Disney: The mouse that won't roar

The media giant restricts children's access to unmoderated chat rooms, citing restrictive and confusing industry regulations

Entertainment giant Walt Disney has stopped letting anyone under the age of 12 into its unmoderated chat rooms, joining a growing number of kids' Web sites restricting online interaction.

The decision was made voluntarily after the Council of Better Business Bureaus found 12-year-olds could access chat rooms on Disney's Go.com network, where sexually charged chats were frequently reported and children could post their home addresses and telephone numbers.

The Walt Disney Internet Group has also installed session cookies, which have been in use since 1997 at other Web sites. The cookies are supposed to stop children ejected from a chat room from re-registering as adults.

The decision affects not only Go.com, but ESPN.com, ABC.com and other properties in the Disney stable of Web sites.

It was a voluntary decision that went beyond industry rules and regulations. But Mickey Mouse wasn't exactly smiling about it.

"Several of our protections even go above the requirements of the Children's Online Privacy Protection Act," Disney wrote to the Children's Advertising Review Unit (CARU) of the Council of Better Business Bureaus, which investigated Disney sites earlier this year.

"Regrettably, the overbearing scrutiny of children's sites and disparity of interpretation of law and guidelines by federal regulators and advocacy groups may ultimately result in fewer and fewer options for kids to interact on the Web," Disney wrote.

Disney is perhaps the largest child-oriented site to pull some of its interactive elements. Fifteenth-ranked children's portal Zeeks.com pulled all of its interactive elements. Some have cited the costs of moderating chat -- others blame potential legal problems.

CARU has some sympathy for the phalanx of regulations that kids' sites face, a spokeswoman said. But it is far more sympathetic to children.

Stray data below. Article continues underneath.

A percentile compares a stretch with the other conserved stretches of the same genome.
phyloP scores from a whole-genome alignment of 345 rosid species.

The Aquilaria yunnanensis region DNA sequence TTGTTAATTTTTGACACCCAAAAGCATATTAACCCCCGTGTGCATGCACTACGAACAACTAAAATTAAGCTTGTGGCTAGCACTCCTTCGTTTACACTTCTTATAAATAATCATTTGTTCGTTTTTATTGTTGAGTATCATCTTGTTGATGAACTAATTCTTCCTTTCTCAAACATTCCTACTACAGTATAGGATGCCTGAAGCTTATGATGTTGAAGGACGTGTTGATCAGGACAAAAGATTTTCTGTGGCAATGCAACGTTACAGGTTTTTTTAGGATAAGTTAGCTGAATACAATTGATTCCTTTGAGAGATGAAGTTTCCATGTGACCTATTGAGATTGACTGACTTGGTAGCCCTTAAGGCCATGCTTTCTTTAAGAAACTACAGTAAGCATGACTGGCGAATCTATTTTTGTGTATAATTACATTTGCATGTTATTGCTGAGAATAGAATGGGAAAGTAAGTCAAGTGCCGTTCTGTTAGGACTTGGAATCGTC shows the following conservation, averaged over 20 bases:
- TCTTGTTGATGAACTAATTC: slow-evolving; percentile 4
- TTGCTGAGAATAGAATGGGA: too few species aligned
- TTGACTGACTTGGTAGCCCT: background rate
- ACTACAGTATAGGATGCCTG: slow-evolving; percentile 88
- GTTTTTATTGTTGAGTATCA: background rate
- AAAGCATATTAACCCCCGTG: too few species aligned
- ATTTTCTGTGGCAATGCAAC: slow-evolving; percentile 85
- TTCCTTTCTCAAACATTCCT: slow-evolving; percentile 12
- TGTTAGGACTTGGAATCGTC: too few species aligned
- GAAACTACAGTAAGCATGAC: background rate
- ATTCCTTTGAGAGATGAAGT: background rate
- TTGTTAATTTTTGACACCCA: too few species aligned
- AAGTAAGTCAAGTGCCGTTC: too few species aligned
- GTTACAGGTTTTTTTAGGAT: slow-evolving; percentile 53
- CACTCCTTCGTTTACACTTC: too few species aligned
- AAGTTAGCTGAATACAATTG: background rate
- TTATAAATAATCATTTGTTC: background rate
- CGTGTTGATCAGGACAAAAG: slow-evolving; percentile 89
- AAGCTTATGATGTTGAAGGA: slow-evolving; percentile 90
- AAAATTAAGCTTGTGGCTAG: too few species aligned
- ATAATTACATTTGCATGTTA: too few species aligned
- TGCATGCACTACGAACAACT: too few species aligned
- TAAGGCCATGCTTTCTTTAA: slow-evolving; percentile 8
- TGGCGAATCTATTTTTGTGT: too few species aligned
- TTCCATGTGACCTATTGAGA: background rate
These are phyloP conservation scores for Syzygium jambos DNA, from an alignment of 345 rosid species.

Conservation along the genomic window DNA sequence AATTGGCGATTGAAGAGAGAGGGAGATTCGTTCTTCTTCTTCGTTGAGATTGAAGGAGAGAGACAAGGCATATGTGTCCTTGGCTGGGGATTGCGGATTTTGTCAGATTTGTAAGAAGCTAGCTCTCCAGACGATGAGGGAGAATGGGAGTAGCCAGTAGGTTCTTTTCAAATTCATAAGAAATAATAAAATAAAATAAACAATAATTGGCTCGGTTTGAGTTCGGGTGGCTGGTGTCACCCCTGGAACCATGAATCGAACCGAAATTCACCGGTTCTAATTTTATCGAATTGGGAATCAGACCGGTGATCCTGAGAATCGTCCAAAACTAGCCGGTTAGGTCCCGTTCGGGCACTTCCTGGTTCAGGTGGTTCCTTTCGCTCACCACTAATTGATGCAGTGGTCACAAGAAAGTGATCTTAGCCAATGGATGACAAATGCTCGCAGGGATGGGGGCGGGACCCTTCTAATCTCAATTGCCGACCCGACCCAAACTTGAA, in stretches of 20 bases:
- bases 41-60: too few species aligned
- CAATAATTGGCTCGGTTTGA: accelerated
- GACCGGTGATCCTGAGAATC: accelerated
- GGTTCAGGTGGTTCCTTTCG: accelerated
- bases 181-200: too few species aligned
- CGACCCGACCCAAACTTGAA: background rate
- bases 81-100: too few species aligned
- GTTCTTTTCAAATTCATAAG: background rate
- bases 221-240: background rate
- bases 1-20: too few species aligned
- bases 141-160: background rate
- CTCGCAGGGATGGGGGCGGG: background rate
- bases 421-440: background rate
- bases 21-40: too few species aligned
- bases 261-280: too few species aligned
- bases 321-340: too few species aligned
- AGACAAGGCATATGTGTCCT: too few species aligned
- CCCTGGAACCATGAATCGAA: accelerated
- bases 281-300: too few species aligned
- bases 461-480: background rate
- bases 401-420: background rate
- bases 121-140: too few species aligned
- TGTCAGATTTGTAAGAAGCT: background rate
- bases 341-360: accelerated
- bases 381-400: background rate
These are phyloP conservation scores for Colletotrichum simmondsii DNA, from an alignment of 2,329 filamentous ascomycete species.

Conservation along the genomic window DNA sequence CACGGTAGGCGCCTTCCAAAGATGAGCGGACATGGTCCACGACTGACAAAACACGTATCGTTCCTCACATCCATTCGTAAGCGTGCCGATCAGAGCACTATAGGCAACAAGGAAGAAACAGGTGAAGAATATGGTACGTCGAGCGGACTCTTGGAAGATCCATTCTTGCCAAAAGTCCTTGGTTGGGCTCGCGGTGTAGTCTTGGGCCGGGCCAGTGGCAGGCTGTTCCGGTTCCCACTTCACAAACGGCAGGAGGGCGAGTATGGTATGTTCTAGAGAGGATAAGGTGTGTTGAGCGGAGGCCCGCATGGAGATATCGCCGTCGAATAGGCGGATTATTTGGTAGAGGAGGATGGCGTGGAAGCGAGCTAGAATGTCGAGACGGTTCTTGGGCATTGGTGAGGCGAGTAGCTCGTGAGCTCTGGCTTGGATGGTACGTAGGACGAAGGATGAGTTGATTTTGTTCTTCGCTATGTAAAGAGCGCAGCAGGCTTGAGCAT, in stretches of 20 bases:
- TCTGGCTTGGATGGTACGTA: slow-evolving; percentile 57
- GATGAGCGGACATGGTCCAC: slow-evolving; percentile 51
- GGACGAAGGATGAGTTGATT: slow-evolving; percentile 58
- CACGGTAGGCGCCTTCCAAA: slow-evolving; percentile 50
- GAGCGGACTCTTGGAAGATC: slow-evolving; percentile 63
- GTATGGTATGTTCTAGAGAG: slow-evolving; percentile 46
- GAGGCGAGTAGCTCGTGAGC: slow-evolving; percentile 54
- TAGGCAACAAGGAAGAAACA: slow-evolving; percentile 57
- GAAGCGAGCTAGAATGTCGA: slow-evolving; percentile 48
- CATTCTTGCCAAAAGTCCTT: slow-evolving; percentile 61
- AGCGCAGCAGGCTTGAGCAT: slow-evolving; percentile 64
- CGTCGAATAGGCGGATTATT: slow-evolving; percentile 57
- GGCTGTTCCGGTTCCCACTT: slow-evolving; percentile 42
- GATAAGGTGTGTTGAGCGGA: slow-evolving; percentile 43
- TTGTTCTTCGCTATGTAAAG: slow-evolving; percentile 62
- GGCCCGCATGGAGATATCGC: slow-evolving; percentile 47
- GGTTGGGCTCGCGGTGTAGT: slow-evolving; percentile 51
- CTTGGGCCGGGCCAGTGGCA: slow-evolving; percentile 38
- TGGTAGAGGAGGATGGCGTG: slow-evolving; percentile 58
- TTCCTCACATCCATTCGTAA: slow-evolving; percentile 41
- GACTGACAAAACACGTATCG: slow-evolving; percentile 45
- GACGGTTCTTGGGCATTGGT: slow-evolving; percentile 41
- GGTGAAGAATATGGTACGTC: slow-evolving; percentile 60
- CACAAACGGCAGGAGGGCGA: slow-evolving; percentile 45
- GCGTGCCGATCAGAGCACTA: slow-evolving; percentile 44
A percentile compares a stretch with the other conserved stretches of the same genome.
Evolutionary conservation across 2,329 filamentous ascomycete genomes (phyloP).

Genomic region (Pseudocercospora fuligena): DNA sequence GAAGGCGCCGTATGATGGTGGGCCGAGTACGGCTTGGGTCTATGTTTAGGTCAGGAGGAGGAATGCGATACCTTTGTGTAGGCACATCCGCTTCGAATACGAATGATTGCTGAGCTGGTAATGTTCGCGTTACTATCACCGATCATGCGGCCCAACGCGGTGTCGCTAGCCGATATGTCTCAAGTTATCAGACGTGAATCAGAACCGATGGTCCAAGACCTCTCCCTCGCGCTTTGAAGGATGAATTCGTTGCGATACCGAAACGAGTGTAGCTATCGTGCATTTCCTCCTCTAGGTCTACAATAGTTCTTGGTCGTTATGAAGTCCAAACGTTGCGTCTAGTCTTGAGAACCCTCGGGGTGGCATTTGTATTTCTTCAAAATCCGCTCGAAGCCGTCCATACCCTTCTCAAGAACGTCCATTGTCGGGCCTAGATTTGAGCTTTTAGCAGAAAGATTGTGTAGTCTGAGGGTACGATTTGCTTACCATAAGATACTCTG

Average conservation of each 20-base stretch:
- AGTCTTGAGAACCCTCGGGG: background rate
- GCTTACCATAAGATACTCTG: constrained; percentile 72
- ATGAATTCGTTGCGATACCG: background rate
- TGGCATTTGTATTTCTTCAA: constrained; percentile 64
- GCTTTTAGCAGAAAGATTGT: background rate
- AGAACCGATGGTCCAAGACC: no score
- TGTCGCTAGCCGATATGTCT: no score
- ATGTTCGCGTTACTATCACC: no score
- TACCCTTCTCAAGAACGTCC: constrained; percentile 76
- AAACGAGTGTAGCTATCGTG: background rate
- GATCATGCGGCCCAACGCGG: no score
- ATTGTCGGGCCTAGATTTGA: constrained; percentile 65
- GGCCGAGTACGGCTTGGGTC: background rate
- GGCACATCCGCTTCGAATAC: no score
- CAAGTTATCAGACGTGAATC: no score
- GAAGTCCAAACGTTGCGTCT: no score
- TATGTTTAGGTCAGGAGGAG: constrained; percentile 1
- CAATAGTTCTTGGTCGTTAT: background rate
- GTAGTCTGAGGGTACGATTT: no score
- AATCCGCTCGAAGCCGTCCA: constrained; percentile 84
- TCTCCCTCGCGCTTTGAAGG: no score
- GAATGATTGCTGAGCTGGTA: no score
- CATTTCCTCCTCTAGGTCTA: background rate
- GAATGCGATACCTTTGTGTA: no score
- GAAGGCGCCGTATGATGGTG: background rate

"If companies that operate Web sites want kids to interact, all they have to do is have a monitor there," said Phyllis Spaeth, CARU staff attorney. "If you really want to do it, it's quite possible. It's not as if it can't be done."

CARU investigated the WDIG earlier in the year. WDIG oversees Disney.com and its Zoog, Zeether, and Club Blast areas. The main Disney page used to link to Go.com, which has chat rooms like Teen Chat, Flirt Room, and Love Chat.

As part of the Child Online Privacy Protection Act, in May Disney sent letters to all minors already registered. CARU faulted the letter for not disclosing that some chat rooms in the Go.com areas "contain personal photographs, some in sexual poses, and graphic sexual conversation, including offers to participate in cybersex". CARU also faulted Disney for the way it registers minors. It asked children whether they wanted to register in three different age groupings. The ages for each group were listed on the registration page.

Despite its vehement denial of any wrongdoing, Disney altered the registration page, no longer listing the ages of its groups. CARU said when ages were listed, teen-agers were tempted to "register up" in age.

To have your say online click on the TalkBack button and go to the ZDNet News forum.

Let the editors know what you think in the Mailroom. And read what others have said.

Newsletters

You have been successfully signed up. To sign up for more newsletters or to manage your account, visit the Newsletter Subscription Center.
See All
See All